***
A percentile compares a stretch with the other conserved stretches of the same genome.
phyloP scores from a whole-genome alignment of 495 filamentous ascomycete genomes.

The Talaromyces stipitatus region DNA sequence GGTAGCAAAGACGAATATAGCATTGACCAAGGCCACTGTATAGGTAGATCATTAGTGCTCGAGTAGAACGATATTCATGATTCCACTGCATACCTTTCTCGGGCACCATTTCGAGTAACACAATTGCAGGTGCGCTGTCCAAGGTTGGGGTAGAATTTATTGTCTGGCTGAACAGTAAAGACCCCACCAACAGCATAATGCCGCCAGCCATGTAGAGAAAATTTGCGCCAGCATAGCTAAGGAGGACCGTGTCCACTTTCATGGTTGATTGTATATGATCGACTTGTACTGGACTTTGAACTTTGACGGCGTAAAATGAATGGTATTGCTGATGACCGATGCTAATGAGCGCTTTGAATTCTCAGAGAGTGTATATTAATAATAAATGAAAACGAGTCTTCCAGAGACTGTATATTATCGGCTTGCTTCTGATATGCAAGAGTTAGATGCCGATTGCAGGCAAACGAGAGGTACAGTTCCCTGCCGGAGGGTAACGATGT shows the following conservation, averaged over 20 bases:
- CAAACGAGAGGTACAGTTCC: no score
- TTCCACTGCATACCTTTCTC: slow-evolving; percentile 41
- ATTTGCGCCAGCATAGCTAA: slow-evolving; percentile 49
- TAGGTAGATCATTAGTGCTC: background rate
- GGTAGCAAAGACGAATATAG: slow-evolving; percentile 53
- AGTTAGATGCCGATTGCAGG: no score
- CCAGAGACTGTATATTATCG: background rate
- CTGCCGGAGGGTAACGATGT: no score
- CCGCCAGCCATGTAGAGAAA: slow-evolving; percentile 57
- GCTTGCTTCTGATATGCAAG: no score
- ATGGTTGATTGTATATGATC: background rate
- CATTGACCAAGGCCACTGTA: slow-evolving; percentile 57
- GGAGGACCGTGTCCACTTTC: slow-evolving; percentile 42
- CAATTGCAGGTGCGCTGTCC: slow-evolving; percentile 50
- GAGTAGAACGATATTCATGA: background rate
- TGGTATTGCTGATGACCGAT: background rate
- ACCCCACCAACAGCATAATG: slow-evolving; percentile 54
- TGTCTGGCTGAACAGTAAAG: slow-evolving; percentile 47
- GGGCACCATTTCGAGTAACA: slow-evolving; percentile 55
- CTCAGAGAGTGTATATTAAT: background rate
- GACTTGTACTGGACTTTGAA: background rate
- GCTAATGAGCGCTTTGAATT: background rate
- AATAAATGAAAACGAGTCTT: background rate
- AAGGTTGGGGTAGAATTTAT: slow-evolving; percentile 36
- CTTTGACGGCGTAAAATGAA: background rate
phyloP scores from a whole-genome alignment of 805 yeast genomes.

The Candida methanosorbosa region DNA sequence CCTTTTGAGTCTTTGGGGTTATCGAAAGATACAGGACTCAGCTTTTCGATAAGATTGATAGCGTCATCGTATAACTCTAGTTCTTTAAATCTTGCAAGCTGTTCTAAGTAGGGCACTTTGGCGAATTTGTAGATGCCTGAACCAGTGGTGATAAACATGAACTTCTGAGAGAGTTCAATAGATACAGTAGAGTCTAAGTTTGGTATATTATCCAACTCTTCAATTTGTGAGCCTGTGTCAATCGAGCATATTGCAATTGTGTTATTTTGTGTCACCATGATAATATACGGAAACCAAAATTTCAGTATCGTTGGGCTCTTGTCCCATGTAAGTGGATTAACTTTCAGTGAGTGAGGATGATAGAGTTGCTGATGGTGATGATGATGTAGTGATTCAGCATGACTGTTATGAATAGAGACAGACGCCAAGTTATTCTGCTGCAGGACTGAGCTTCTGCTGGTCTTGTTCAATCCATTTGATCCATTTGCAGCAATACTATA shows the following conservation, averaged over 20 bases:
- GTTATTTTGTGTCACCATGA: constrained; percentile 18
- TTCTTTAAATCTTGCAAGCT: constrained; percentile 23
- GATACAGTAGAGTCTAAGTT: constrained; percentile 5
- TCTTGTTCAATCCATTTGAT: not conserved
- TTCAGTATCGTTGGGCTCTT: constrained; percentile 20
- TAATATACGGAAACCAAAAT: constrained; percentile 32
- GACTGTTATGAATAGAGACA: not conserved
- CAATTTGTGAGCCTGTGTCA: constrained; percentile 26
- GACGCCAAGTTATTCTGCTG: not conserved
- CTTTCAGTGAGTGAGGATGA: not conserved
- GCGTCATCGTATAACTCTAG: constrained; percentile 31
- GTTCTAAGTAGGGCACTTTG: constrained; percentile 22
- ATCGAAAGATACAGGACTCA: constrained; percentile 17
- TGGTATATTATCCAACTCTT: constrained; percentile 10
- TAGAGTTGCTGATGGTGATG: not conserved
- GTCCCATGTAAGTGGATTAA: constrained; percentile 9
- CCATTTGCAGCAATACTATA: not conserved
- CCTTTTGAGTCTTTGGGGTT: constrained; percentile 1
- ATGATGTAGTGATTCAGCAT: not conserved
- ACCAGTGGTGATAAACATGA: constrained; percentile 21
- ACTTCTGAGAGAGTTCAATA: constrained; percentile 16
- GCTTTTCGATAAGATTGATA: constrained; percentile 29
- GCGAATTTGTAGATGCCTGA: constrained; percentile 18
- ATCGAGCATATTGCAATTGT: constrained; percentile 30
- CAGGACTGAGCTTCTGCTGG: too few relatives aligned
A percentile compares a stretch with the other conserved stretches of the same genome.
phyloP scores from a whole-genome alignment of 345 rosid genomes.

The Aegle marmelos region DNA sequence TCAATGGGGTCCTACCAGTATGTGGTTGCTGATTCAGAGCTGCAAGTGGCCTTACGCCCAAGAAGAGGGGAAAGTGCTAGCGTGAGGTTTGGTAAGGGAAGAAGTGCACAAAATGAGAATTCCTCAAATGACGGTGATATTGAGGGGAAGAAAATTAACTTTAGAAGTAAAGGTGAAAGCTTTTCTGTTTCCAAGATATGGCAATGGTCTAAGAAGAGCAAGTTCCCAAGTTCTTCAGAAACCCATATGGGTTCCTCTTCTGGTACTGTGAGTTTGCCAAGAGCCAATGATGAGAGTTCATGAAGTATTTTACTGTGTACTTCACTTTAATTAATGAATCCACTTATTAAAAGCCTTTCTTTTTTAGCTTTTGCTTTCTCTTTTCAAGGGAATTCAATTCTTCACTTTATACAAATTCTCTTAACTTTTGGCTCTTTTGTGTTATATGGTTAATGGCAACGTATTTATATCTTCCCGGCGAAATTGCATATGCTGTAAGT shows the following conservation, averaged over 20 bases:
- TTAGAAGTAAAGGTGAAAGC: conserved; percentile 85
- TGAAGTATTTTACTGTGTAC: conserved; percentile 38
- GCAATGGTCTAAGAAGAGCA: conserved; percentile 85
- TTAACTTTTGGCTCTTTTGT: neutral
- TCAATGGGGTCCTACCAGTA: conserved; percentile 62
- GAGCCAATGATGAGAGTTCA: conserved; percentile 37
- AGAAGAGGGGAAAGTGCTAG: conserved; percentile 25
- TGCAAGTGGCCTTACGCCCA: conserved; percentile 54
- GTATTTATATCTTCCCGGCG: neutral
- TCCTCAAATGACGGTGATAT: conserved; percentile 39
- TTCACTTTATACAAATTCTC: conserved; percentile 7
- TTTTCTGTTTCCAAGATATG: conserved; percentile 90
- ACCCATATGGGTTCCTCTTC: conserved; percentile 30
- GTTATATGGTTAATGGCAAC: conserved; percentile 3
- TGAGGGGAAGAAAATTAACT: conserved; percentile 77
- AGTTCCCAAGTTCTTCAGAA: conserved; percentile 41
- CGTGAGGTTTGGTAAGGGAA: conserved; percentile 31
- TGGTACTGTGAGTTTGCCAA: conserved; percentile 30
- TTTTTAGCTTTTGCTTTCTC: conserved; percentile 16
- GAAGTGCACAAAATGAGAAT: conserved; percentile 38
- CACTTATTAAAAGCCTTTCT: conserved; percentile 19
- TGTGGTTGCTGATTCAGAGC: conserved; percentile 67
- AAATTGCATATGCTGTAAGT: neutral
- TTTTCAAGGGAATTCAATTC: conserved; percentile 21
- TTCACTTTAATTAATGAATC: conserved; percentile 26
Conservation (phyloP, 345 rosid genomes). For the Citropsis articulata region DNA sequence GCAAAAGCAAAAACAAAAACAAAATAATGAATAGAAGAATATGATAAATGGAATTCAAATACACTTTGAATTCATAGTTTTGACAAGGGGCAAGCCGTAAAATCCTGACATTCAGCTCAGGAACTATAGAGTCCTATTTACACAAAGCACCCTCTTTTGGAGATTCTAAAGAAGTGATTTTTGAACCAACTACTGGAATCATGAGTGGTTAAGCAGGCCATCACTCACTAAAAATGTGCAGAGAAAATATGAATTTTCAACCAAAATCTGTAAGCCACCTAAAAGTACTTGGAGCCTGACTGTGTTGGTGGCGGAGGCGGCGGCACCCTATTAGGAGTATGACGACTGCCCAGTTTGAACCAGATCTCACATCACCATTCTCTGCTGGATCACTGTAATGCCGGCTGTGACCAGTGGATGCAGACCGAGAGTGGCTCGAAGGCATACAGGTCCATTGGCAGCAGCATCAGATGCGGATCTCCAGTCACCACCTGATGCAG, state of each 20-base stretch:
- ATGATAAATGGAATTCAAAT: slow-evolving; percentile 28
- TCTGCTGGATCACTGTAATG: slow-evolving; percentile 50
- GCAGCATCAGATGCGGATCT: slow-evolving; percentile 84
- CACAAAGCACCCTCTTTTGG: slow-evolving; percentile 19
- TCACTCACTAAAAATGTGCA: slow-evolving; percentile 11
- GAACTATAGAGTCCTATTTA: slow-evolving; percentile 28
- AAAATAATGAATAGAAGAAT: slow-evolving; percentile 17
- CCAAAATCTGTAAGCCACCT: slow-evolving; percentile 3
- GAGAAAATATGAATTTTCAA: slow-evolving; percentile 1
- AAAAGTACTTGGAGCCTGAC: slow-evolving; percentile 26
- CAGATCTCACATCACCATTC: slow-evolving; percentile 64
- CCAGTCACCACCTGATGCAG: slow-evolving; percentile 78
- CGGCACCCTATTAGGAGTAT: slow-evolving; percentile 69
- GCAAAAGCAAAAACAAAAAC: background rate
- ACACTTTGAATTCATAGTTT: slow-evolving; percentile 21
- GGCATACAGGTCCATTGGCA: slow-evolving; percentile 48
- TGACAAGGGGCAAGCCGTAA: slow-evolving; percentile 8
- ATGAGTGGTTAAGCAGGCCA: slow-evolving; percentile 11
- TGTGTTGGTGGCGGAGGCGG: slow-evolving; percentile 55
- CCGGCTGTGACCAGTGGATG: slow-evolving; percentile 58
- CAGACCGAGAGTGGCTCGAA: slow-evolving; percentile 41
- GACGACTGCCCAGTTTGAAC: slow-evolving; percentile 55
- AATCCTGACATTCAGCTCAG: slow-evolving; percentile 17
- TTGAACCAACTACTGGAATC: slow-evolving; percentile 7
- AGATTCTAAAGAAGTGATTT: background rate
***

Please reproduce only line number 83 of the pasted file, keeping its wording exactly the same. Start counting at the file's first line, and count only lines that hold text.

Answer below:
- TTCACTTTAATTAATGAATC: conserved; percentile 26